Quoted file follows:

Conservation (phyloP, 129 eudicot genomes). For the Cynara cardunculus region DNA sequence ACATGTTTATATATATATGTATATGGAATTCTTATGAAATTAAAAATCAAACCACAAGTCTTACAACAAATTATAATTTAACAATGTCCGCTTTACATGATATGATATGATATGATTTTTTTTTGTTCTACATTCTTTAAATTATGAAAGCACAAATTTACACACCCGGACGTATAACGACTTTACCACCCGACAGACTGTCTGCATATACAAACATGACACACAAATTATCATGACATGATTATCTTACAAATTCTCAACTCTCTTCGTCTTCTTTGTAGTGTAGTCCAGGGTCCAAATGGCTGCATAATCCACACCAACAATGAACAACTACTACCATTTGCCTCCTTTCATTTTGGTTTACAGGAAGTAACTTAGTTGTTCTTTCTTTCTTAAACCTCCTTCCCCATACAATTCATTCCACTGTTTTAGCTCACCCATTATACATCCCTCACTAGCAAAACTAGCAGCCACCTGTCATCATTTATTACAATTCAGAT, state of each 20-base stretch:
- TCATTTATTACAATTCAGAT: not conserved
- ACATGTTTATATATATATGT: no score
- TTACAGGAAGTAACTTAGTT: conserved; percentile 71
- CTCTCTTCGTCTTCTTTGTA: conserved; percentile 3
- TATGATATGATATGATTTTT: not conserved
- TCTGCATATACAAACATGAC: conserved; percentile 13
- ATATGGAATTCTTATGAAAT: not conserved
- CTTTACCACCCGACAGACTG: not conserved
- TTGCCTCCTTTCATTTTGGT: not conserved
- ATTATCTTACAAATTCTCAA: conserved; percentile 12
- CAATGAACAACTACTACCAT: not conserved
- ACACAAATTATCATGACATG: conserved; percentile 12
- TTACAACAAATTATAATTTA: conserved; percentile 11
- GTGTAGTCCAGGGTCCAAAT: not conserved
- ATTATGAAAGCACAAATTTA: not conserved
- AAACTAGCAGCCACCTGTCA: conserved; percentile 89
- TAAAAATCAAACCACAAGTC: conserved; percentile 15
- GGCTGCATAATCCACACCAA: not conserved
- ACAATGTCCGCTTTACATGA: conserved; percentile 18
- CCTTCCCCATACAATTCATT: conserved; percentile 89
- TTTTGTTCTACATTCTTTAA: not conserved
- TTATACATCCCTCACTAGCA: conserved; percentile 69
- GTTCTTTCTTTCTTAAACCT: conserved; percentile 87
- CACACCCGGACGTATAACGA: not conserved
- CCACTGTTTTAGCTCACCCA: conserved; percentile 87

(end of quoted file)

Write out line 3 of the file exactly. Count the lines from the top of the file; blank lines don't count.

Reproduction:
- ACATGTTTATATATATATGT: no score